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Bebop Spoken There

Clare Teal: "If you're brought up in a working-class family, you haven't got money for records so everything you get hold of, you treasure, learn to love, and I loved those Ella tapes." - (Radio Times 23-29 January 2021)

The Things They Say!

Hudson Music: Lance's "Bebop Spoken Here" is one of the heaviest and most influential jazz blogs in the UK.

Rupert Burley (Dynamic Agency): "BSH just goes from strength to strength".

Wednesday January 27

HAPPY BIRTHDAY KYRIAKI PANTELIDOU & RAY CARLESS

Postage

12,399 (and counting) posts since we started blogging 12 years ago. 118 of them this year alone and, so far, 118 this month (Jan. 25).

Wednesday, January 27, 2021

Preview: Scotland's Makar on Bessie Smith (Jan. 30)

Scotland's Makar, or national poet laureate, Jackie Kay, talks to Kate Molleson about the life and legacy of blues singer Bessie Smith on BBC Radio 3's Music Matters (Saturday, 11:45am, repeated Monday, 1 Feb, 10:00pm). Kay has a long association with BSH's home patch, first as a published author with Bloodaxe Books, and latterly as Professor of Creative Writing at Newcastle University.  
Russell

Jazzing around from Middlesbrough to Jesmond via Montreal by Peter Wardle

I was brought up in Middlesbrough and my early memories were of the austere post war period - ration books, shortages, blackout curtains, fogs, etc. My earliest memories of music were from listening to the BBC Light Programme, 78's played on an old windy-up gramophone and my mother playing piano in the front room. My mother encouraged me to learn to play the piano but I was too busy kicking a ball around the local parks. I have always regretted not listening to her advice. My earliest experience of live music was performing in gang shows on the stage of the Middlesbrough Empire. I was fascinated by the activity of the pit orchestra. All my family attended the Woodlands Road Methodist Church and I enjoyed, and still do, the singing of hymns.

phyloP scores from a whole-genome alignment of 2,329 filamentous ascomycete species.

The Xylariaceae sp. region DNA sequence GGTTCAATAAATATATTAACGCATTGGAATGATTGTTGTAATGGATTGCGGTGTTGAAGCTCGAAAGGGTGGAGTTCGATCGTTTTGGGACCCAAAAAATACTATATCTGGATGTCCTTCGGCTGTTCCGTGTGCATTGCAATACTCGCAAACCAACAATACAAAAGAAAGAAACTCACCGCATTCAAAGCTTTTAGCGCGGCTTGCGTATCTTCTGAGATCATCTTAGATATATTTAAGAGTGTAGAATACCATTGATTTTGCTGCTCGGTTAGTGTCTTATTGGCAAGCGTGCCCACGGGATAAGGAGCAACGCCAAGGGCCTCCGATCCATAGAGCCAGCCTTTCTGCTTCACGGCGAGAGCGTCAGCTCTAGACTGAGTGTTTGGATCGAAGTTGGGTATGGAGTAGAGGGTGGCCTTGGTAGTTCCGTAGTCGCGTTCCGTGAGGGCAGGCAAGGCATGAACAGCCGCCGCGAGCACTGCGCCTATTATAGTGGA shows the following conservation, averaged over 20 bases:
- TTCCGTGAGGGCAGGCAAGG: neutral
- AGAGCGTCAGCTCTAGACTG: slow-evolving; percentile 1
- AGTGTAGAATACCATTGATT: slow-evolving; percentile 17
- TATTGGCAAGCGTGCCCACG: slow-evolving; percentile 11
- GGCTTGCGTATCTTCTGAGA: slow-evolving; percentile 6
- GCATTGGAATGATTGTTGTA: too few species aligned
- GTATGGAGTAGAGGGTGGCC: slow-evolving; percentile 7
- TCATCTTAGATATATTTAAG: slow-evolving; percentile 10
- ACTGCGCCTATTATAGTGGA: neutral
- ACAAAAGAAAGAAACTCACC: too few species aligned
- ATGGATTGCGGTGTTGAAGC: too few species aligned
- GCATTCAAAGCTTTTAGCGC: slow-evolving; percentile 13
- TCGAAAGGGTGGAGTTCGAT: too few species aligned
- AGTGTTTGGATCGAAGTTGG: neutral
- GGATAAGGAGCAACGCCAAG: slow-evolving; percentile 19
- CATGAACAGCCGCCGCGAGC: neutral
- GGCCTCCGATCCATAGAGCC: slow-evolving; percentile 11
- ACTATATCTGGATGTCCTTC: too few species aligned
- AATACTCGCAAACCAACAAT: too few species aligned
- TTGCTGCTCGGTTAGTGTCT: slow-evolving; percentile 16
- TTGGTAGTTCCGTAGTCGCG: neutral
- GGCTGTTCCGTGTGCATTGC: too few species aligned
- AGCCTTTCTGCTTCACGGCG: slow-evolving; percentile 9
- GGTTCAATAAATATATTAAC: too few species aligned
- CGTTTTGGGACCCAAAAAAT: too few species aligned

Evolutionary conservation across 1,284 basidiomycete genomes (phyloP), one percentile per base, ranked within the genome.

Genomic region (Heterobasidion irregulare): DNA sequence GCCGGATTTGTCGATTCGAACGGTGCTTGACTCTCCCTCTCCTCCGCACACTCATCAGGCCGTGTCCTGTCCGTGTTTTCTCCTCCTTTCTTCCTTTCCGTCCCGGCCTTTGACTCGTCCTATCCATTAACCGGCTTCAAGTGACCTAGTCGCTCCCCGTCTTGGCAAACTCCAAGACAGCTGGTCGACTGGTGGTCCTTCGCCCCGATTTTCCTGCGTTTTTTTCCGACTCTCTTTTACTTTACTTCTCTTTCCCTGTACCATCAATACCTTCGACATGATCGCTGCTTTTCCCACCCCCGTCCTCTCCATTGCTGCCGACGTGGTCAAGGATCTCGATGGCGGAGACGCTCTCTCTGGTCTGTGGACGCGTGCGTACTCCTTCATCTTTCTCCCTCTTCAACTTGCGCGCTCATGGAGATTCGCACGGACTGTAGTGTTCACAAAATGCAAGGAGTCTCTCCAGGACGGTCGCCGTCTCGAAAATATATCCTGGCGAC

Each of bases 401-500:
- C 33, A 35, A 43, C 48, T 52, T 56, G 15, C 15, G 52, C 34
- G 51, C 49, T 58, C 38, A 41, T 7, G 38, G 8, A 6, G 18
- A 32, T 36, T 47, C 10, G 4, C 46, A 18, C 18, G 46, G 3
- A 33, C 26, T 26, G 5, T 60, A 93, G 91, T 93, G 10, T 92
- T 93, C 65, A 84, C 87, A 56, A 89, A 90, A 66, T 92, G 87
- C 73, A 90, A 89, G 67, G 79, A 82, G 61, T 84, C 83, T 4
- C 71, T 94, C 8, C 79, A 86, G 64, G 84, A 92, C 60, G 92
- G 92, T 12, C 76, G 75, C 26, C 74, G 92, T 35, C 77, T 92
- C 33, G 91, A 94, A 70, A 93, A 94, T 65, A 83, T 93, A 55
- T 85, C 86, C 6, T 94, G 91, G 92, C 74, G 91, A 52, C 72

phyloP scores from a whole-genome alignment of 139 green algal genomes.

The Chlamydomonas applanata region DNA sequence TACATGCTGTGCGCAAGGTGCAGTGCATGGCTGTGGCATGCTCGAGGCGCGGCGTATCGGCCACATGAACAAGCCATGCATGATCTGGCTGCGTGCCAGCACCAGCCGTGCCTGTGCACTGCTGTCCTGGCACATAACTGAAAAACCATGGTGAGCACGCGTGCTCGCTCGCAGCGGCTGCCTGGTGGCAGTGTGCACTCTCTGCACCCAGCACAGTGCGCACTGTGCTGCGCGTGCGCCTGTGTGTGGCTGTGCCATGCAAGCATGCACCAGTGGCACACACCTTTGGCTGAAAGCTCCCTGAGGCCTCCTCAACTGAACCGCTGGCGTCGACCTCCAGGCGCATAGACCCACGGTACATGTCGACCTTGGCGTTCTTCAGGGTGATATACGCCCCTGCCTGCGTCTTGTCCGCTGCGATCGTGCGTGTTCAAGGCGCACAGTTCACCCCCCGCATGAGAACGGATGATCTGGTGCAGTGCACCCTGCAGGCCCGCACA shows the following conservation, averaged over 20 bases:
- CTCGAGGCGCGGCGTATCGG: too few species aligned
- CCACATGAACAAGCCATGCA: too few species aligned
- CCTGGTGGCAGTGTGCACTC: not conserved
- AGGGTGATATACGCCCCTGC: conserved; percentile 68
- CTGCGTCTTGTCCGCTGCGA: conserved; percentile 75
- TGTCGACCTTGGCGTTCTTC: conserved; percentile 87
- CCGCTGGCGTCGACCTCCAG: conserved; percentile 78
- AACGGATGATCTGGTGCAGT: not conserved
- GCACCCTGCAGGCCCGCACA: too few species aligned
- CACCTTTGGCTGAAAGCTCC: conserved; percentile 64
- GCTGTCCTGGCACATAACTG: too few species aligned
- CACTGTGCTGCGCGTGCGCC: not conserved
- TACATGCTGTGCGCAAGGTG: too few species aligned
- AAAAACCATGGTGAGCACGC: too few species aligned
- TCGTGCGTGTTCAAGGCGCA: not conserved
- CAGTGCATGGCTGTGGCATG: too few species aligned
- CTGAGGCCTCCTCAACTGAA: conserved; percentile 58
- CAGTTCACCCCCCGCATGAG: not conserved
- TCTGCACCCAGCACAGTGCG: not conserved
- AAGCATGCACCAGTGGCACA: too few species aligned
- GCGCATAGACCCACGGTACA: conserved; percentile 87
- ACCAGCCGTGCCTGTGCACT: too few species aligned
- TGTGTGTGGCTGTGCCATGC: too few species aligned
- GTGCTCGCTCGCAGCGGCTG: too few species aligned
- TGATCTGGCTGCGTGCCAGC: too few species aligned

I don't recall going to any live music events other than brass band concerts playing in Albert Park. My introduction to jazz music was some 60 years ago watching the film Jazz on a Summer’s Day. Stand out performances I still remember were from Anita O'Day and Jimmy Giuffre on tenor with valve trombonist Bob Brookmeyer. I have been a jazz fan ever since!

New Year, New Lockdown, New Music (2) with Paul Edis - Jan. 26

(Screenshot by Jerry)

We've been here before. During 2020 Paul Edis' Ballads Before Bed became required late night listening. Now, in the early weeks of the new year, our London resident pianist has resurfaced with a fortnightly (Tuesday) series focussing upon new, original material, some rarely performed pieces from an ever-expanding songbook.

Eleven compositions in something like one hour, each one placed in context: an arrangement for a youth jazz ensemble, a number, possibly performed in concert on one occasion only, in the company of a visiting American post bop alto saxophonist, a tune written in twenty minutes and so on. 

Tuesday, January 26, 2021

KSTV: Adrian Cox Quartet live stream - Jan. 26

Adrian Cox (clarinet/vocals); Dave Archer (guitar); Noah Stoneman (piano/organ); Ferg Ireland (bass).

(Screenshots by Ken Drew).

You've got to hand it to Smitty's, they offer the best of jazz in many of its various forms and, equally, it could be said, so does Adrian Cox.

I can think of few clarinetists who come across as being as much at home with the music of Johnny Dodds or Buddy de Franco. Cox doesn't copy, he just absorbs the elements of their playing into his psyche. Ed Hall's up in there too. It must be crowded. Maybe that's why he wears a cap to stop them escaping.

Tonight was faultless. A choice selection of standards and a few vocals that didn't hurt mixed with some fine piano, guitar and bass. One of those sessions that just demands that you to sit back and enjoy - with or without a glass of South Australian Sauvignon Blanc in your hand.

Album review: Cowboys and Frenchmen - Our Highway

Ethan Helm (alto sax/flute); Owen Broder (alto/baritone sax); Addison Frei (piano); Ethan O'Reilly (bass); Matt Honor (drums).

"The flute player is called Ethan and the bass player is also called Ethan."
"Oh really?"
"No, O'Reilly!"

I began this review with that old chestnut just to be different as the album itself is quite different - in the nicest possible way, I hasten to add.

The difference is in the form of some video footage (which can be purchased separately) that I had a reviewer's privilege of being able to watch whilst at the same time listening to the band playing live at SubCulture in NYC. The film was shot in those pre-pandemic days when the band were touring and gigging across the United States.

New Year, New Lockdown, New Music (2)

Paul Edis presents the second of his solo piano live streams tonight at 8:00pm. To watch on YouTube click on this link.
Paul, whose recent trio album Snakes and Ladders has been receiving rave reviews, will be playing a mix of standards and original compositions.
Lance

Monday, January 25, 2021

Antonio Forcione live stream from Ronnie Scott's - Jan. 25

Antonio Forcione (guitar); Matheus Nova (acc. bass guitar); Jansen Santana (perc.).

(Screenshots by Ken Drew).